I’ve been to a dozen or so weddings as an adult. Each of them were religious ceremonies, and I found each one of them lackluster and offensive to various degrees. The offensive content was usually tied to some dreadfully antiquated religious concepts – among them, that the man was the de facto “leader” in the marriage, the wife was to be subservient to his demands, and that the couples’ individuality was extinguished upon marrying. My wife and I were just as appalled at what was said at our own wedding ceremony. It seemed that no one could get it right.
At one wedding in particular that I attended, the minister presiding over the ceremony was hammering these points (among others) home in an unusually insulting manner. As I sat there in the pews, disgusted at hearing these passé beliefs being spouted yet again – and with such vigor – I thought to myself, “I can do a better job than this guy.” And so, in the following weeks, I took the steps necessary to become registered to legally solemnize marriages in Ohio. I performed my first ceremony just over two months later.
To some, a marriage is a religious institution, steeped in ancient – and to some, outmoded – beliefs and traditions. To others, a marriage is no more than a civil arrangement sanctioned by the state. To me, a marriage – and by extension, the wedding – is something much simpler and more beautiful than either of these. It is a celebration of the love shared by two people, and a solemn promise that their affections will be shared only with each other. This is the central theme to each of the wedding ceremonies I perform, and I incorporate spiritual (but not religious) overtones when the couple indicates that this fits in with their personal beliefs.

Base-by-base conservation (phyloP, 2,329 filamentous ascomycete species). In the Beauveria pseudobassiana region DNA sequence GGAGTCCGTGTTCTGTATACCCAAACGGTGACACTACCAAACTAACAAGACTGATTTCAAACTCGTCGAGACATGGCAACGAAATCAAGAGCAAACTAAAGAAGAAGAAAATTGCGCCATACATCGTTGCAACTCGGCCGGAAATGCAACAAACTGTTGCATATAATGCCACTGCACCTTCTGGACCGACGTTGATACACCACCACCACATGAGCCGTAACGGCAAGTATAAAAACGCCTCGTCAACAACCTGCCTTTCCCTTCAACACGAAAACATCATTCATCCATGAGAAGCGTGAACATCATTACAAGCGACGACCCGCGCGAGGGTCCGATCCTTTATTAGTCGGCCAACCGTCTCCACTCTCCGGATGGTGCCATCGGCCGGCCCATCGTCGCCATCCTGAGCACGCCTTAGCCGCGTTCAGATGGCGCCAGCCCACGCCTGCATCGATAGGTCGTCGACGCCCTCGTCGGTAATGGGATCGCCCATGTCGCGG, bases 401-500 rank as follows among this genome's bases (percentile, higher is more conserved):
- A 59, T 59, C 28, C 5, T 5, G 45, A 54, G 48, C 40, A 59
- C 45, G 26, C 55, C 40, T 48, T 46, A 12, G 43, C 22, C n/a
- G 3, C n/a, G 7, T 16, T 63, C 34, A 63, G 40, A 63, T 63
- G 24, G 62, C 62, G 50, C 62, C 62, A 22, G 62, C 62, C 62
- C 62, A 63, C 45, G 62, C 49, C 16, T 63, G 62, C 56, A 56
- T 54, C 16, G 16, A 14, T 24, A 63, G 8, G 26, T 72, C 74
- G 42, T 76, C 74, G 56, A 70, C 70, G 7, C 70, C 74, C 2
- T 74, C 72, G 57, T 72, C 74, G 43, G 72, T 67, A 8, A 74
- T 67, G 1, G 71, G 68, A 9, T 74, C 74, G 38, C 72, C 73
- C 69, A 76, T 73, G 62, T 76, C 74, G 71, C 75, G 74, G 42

I was baptized Christian into the Eastern Orthodox church as a teenager. As I have grown older, my beliefs have evolved. While I still respect and adhere to some of its teachings, I no longer consider myself in communion with the Orthodox church.
I can be best described as an agnostic theist. I believe that the complexity and beauty of the universe points to the existence of God, but that it is folly to assume that any human being could deign to understand its will (I also believe that God transcends gender) if such a will even exists. It is my hope – not my belief – that God merely wishes for each of us to be happy. Therefore, I follow the most generally agreed upon commandments of the world’s great religious traditions: Love and be kind to one another, don’t lie, kill or steal, provide succor to those in crisis, and be compassionate, to name a few.
If two people were to take these broad “religious” directives and apply them to their marriage as a purely secular institution, how could it possibly fail? Wherever the bride and groom might fall in the spectrum of spirituality – atheists, practicing and pious members of an established religious tradition or somewhere in between – I attempt to appeal to these sensibilities in each ceremony, while respecting their own beliefs.
The corollary is this: if the bride or groom find that they fundamentally disagree with something that the person performing their wedding ceremony has said during that ceremony… that couple has chosen the wrong person to marry them. It is therefore imperative that the bride and groom understand the spiritual stance of the person they wish to bring them together in matrimony.